Thursday, December 18, 2014

Digitally Illiterate But Able to Learn

The digital age has been around long enough for most of us to be at least minimally acquainted with the lingo, but apparently that isn't so. I had a telling illustration of this today via a chance interaction in a store. Allow me to expound on this.

While waiting for my package to be prepared, I overheard a conversation between an elderly man and the man behind the counter. The store is one of those that provide not only shipping services, but fax preparation, computers for preparing short documents and assorted tools to prepare small booklets. It's a great all-in-one spot for some people, but for others it is a place of confusion no matter the efforts to help.

I heard the discussion as the man was first directed to the correct paper weight for his intended use (he had selected a too-heavy stock for a laser printer), then a blank look came over his face and that of the guy behind the counter. What caused this absolute lack of connection?

The man had written a book some years ago, had it printed at this shop and now wanted to revise it. Simple, right? No, not simple at all.  Receiving no solution for his quandary, he wheeled on his heel and began to head for the door as I stepped forward. Never having been a Girl Scout I am, nevertheless, willing to offer help when I can. I thought I might be able to help him.

I began with a simple question. "What is it that you want to do with your book?" He looked at me as thought I had just broken into his home, but stopped and briefly explained he wanted to revise his book. "They're telling me that I have to scan all the pages and then revise it, but I can't do that." My next question was pretty elementary. "What type of software are you using?"

"Software? I don't know anything about that." I explored a bit more. "What digital format is your book in and what do you want to do with it? Perhaps make it into an ebook?"

"Now you're way over my head," he explained with no hint of a smile on his face. "I don't know what scanning it is or how to scan it.  I don't know what to do." I tried to offer some suggestions about how his dilemma might be resolved but he wouldn't hear any of it. His mind was made up. He lived in this world of computerized activity and he didn't even know what "digital" meant.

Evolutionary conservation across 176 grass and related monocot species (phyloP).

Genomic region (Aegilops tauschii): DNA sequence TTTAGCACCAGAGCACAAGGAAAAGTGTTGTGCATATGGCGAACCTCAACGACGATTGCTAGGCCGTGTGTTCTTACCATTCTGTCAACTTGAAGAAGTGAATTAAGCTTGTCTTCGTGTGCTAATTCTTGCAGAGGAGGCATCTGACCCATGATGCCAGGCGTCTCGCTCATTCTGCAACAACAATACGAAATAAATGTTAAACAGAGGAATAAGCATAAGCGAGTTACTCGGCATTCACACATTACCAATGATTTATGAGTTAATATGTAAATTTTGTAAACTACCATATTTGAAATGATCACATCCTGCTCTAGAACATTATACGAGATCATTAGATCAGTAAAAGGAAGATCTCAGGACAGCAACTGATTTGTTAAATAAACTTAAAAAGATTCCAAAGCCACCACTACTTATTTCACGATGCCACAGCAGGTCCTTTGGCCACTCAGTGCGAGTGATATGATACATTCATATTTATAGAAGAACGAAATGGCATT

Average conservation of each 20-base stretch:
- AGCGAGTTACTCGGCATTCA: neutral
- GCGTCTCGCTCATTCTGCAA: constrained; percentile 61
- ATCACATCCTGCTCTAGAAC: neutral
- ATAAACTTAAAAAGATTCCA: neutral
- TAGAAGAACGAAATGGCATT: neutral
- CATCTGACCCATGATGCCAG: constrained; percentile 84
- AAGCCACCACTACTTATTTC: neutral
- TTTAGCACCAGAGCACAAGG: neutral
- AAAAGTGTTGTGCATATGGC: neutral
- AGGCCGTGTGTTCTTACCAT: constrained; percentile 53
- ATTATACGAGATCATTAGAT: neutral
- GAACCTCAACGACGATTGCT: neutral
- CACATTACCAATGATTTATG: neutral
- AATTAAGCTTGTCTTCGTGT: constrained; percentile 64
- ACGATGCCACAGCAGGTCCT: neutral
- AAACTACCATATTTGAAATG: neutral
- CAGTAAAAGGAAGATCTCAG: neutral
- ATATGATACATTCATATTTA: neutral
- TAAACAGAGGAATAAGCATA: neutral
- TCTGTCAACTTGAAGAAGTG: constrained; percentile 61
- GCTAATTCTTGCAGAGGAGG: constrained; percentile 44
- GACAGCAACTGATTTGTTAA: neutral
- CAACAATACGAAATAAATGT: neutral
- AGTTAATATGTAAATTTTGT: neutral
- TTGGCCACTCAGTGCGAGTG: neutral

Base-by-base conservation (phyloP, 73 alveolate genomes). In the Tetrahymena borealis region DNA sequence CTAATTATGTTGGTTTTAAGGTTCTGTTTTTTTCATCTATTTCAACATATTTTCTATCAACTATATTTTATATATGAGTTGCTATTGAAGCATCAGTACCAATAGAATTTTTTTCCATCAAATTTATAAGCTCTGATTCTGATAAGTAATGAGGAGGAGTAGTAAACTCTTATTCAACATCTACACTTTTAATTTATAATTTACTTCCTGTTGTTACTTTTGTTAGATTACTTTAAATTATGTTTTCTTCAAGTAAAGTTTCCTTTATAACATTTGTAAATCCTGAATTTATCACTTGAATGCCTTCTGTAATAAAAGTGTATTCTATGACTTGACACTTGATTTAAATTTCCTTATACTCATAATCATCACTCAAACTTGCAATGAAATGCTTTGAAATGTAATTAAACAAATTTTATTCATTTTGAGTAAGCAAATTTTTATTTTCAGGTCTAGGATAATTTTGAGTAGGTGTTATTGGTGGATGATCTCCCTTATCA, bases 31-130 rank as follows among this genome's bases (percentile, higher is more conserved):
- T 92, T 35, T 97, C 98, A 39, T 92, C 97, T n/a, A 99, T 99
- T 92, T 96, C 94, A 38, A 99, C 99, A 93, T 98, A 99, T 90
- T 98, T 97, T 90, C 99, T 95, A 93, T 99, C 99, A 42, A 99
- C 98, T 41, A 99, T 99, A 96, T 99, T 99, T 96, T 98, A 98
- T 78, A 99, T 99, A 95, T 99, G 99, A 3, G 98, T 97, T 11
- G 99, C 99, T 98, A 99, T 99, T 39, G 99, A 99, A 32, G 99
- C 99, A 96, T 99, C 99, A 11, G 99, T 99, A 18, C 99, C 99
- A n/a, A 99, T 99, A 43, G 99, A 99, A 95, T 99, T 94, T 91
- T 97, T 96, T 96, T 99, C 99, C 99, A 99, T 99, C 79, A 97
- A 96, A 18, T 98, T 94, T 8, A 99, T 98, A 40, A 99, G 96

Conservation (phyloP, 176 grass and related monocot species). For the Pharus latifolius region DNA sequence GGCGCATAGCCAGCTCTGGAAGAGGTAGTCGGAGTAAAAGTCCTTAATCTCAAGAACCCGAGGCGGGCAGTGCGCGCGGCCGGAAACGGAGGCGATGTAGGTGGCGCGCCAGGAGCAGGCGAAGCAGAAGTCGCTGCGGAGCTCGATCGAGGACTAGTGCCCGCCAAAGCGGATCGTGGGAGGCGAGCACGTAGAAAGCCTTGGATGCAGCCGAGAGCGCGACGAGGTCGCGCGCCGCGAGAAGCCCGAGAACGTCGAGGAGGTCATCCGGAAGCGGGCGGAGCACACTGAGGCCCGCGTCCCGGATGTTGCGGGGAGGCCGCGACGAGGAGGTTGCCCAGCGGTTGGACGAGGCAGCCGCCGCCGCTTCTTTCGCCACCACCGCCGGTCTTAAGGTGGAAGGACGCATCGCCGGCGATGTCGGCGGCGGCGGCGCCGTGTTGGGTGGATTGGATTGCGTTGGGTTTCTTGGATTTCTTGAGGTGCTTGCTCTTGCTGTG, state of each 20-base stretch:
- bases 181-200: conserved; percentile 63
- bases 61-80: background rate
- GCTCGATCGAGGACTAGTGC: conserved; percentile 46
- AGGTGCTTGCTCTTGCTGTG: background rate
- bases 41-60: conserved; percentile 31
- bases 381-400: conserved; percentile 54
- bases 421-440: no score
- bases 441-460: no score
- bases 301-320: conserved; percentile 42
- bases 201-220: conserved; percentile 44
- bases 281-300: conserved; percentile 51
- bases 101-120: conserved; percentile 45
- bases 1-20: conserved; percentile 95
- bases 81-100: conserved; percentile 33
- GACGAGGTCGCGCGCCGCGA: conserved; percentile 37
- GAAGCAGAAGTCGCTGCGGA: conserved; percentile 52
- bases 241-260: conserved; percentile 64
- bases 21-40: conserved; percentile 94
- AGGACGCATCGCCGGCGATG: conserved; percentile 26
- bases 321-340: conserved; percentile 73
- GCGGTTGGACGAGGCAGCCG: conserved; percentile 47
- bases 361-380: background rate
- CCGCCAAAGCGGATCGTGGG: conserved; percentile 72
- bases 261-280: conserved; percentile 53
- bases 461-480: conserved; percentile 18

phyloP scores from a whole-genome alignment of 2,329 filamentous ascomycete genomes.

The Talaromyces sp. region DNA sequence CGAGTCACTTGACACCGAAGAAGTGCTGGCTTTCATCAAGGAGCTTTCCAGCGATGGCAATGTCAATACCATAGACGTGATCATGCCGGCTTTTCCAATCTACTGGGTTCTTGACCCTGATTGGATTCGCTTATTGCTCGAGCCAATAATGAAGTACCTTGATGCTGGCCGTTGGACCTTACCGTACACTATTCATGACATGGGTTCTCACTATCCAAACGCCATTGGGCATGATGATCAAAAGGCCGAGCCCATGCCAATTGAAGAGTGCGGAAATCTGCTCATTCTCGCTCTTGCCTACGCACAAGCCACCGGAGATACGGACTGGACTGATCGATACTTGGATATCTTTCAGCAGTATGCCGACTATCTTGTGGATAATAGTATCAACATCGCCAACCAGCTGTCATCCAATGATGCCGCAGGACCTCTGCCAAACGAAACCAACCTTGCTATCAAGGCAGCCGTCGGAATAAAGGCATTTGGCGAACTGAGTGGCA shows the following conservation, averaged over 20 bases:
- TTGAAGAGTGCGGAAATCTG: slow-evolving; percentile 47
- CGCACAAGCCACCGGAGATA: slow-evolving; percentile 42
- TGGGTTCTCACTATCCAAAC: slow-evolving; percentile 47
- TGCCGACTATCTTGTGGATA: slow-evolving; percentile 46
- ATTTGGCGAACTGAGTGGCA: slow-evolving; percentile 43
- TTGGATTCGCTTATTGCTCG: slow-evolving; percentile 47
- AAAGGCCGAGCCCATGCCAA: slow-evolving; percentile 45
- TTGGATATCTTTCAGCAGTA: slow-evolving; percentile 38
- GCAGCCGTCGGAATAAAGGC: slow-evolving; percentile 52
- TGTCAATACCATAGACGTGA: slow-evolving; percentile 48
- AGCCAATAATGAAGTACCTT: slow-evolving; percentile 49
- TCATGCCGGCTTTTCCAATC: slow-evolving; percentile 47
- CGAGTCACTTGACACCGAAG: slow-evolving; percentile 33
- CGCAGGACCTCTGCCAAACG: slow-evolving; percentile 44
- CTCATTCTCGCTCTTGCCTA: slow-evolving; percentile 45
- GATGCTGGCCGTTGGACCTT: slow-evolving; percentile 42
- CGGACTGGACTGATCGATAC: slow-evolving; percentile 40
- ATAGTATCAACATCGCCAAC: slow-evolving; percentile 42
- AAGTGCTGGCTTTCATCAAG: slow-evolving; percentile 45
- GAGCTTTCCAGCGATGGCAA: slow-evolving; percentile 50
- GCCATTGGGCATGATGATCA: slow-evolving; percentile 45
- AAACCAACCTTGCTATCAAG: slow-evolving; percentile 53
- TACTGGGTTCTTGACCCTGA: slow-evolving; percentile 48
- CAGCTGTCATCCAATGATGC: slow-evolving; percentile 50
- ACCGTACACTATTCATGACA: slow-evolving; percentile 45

"I guess I'll just have to go back and retype the entire thing," he sighed. Well, yeah, I guess that's what he'll have to do and he probably won't do it with word processing software and there will be no digital footprint for his next go-round.  His work will be an exercise in frustration (constantly revising entire pages on a typewriter) with a hefty dose of anger thrown in for this infernal thing called "documents" and the Internet and things digital.

I can understand how he must have felt. My suggestions were of no use to him and he left with his ream of 20 pound white paper under his arm with a bit of an angry scowl on his face. He had been undone in his literary efforts by those in charge of the world; the coders, the digital literati and a bunch of kids. It was an impossible situation for him and I can imagine the beating that typewriter was going to receive once he got back to it.

I'd been naive enough to think that everyone knew how to use a computer and was at least minimally conversant with word processing software. I didn't expect expertise in Excel, PowerPoint, Twitter, YouTube or, heaven forbid, computer coding. The light bulb went off in my head and now I understand why the local senior centers are presenting basic courses in computer use and these courses are so painfully simplistic. It was simple because they didn't know anything about computers. Digital was entirely new and unknown to them.

Some were even afraid to turn a computer on because they thought they'd break it or it would jump forward and expect them to give all sorts of elaborate commands and they were afraid of computers. Yes, afraid. They also felt inadequate and unable to learn this "stuff my gran kids know all about."

My website does have a page on Computers where I point people to some simple programs that can be helpful. One of the best places, in my estimation, is YouTube where you can learn just about anything you need to know. The problem is breaking through that fear connection.

OK, seniors, you conquered cars without heaters or oil filters, you clipped coupons to get meat during WWII, you converted from gas lights to electricity and you got a checking account. You CAN learn some basic computer operations. Sure, it's effortful and maybe it's even a bit like learning a foreign language, but just because you're over 70 or so doesn't mean your brain has been put into cold storage. You can learn and learning will really increase your sense of mastery and even self-esteem.

I guess you could say I'm asking that you show a bit of bravery in this battle of the brains, but you will be rewarded. Learning to read opened worlds of wonder for you when you first went to elementary school and the computer will do that and more. It isn't a tool for storing recipes. I remember when that was how they pitched computers to women. Recipes? The computer is a time machine with more promise and wonder than I could ever explain to anyone.

Need a GED because you never finished high school because you had to go to work to help support your family? You can do it on the Internet. Thinking of taking a vacation, but you need some ideas about where you might go, what it would cost and whether or not you'd like it? Yes, again, the Internet is there waiting like some genie in a box for your commands. And the commands are real simple, mostly "Enter" and "Copy and paste." Go for it and be amazed.

Senior citizen doesn't mean it's all over and behind you. The wonder is waiting. Take the first step.

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